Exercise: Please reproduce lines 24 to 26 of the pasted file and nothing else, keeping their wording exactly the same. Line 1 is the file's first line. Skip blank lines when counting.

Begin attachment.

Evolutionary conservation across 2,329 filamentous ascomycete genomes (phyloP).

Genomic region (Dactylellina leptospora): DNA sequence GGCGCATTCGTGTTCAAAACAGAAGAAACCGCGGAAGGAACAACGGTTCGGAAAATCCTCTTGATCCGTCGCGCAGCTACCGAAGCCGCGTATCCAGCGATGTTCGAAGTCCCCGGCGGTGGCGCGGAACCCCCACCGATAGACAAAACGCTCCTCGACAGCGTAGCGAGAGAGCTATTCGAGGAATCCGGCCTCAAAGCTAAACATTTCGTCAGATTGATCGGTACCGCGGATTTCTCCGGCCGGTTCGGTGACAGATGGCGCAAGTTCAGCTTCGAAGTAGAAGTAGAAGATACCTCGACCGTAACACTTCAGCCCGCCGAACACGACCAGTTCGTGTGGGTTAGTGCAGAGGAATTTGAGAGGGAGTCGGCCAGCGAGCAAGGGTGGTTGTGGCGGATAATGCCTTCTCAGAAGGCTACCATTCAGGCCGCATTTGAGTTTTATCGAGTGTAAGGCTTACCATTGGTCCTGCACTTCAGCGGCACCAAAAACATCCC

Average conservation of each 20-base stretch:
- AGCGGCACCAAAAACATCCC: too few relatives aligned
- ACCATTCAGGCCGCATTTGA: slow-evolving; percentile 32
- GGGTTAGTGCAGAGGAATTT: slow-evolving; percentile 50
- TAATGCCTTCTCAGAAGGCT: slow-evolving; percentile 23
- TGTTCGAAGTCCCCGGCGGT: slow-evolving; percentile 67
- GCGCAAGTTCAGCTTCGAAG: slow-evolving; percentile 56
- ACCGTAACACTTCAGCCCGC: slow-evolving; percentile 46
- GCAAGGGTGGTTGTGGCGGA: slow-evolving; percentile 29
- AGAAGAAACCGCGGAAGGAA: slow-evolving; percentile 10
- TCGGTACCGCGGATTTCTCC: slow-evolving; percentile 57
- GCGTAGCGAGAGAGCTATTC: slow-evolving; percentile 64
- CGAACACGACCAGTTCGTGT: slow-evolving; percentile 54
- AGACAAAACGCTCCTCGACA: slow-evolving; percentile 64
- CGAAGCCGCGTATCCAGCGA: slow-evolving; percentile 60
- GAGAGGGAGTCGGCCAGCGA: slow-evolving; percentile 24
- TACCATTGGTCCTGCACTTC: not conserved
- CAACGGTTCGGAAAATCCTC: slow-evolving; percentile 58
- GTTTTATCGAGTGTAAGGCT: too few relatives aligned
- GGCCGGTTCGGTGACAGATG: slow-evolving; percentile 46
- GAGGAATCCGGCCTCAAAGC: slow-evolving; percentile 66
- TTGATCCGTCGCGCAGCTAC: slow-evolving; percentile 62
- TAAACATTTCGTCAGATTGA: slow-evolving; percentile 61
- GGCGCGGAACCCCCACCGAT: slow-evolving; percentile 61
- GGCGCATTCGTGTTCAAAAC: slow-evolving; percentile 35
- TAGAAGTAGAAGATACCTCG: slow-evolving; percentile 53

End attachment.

- TTGATCCGTCGCGCAGCTAC: slow-evolving; percentile 62
- TAAACATTTCGTCAGATTGA: slow-evolving; percentile 61
- GGCGCGGAACCCCCACCGAT: slow-evolving; percentile 61